The household is settling for the night when the 5-year-old cries out, “My throat hurts!”
“There’s no need to panic,” says Dr. Tieraona Low Dog, in Pecos, New Mexico, an integrative physician and chief medical officer of Weil Lifestyle. “It’s pretty easy to figure out if it’s strep throat, which requires antibiotics, or something you can treat at home.”
Only 10 to 20 percent of sore throats in children are caused by Streptococcus bacteria which, if not properly treated, can lead to heart damage. The first question to ask is, “What are the symptoms?” If these include sudden onset of a severe and worsening sore throat without any complaints of scratchiness; a fever of 101 degrees Fahrenheit or more; headache or stomach pain; and the lack of a stuffy nose, cough or sign of a cold—a trip to the pediatrician is essential and a course of antibiotics is necessary, says Low Dog.
The vast majority of youngsters’ sore throats, which may accompany a common cold, are caused by viruses and will heal on their own in about a week. Many natural remedies will help children feel better and relieve the pain; some cost so little they are nearly free.
Salt water gargle: “A glass of warm water with half a teaspoon of sea salt swirled into it is an old-school remedy that works well for kids at least 5 years old,” says Erika Krumbeck, a naturopathic doctor and licensed primary care physician practicing pediatrics in Missoula, Montana. She notes that a salt water gargle can also moderate the symptoms of strep until the child can see a doctor.
The Mayo Clinic Book of Home Remedies confirms that the salt water draws excess fluid from inflamed throat tissues. It also loosens mucus and removes other irritants, including bacteria, allergens and fungi. Just make sure children don’t swallow the salt water, counsels Krumbeck.
Warm compresses: A warm water compress using a wet hand towel applied for 10 or 15 minutes every hour loosens mucus and is soothing. “It’s amazing how effective these familiar practices are,” says Krumbeck. “Grandma knew what she was doing.”
Lemon juice and honey: “Honey is sweet, so kids love it,” says certified nutritionist Kimberly Snyder, of New York and Los Angeles. This traditional recipe works because the honey has antibacterial properties and the lemon juice is packed with immune-boosting antioxidants.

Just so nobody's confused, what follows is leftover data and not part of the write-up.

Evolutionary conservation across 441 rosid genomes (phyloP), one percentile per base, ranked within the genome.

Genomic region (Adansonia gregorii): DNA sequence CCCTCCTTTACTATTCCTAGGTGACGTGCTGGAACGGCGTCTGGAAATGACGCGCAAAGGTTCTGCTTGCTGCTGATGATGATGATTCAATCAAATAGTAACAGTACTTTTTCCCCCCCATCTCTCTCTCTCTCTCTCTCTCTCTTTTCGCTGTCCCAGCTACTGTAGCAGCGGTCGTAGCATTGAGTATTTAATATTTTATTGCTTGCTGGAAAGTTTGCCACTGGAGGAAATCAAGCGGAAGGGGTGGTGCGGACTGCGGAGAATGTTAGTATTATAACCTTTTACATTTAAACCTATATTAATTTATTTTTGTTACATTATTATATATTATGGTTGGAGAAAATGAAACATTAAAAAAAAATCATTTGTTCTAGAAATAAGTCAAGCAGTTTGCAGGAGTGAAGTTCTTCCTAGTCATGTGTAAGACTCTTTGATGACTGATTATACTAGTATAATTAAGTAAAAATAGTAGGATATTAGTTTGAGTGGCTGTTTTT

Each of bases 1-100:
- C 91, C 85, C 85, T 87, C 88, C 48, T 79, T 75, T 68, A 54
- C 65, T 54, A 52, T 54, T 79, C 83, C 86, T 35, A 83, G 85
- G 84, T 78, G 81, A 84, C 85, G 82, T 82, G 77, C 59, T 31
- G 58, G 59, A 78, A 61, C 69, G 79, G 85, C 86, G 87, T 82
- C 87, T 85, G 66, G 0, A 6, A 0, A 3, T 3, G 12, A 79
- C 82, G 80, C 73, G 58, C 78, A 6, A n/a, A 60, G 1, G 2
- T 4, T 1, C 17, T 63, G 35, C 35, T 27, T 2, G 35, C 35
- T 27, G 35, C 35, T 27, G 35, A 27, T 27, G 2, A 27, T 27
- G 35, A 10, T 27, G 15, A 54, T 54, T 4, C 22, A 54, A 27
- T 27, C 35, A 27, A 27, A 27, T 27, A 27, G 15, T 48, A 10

Snyder cautions that babies younger than 12 months old should never be given honey because their immune systems cannot handle the bacterial spores sometimes present in the sweet treat.
Elderberry: The tiny purple berries of the Sambucus nigra L. plant shortens the duration of colds and flu often suffered by air travelers, according to research that includes a large Australian study. Elderberry syrup appeals to kids because it tastes delicious. Low Dog recommends keeping a bottle on hand at all times because it’s hard to know when a child will complain of a scratchy throat. “This yummy syrup is good for all ages. It’s so safe. I love it,” says Low Dog, adding, “Plus, you can always use it on whole-grain pancakes.”
Sage and Echinacea: Drinking sage tea and gargling with echinacea are old-time remedies for sore throats that now have scientific backing, says Snyder. Go for a twofer and add a little echinacea to the tea, she suggests.
A Swiss study showed that an echinacea/sage spray soothed sore throat symptoms just as well as a chlorhexidine/lidocaine spray, which can have side effects that include more swelling and even allergic reactions; the suggested spray should not be used with children under 12.
Pairing up a dose of safe and gentle, time-tested sore throat recipes with a big hug will go far toward relieving most little ones’ suffering.
Kathleen Barnes has authored numerous natural health books, including Food Is Medicine: 101 Prescriptions from the Garden. Connect at KathleenBarnes.com.
Acetaminophen, a popular ingredient in over-the-counter children’s cold medicines like Tylenol, has been linked to twice the risk of developing asthma. Immediate side effects can include rapid heart rate and convulsions.
Ephedrine, pseudophedrine and phenylephrine are popular ingredients in children’s cold medications even though the U.S. Food and Drug Administration (FDA) says they’re not effective. Side effects include the possibility of unsupervised children overdosing on the sugary concoctions and can even prove fatal. In 2008, the FDA warned parents not to use any such cold medications for children under 4.
Antibiotics are not effective against the viruses that cause most colds and flu. Antibiotics kill bacteria like those associated with strep throat, not viruses. Using antibiotics for a cold can actually lead to future antibiotic resistance.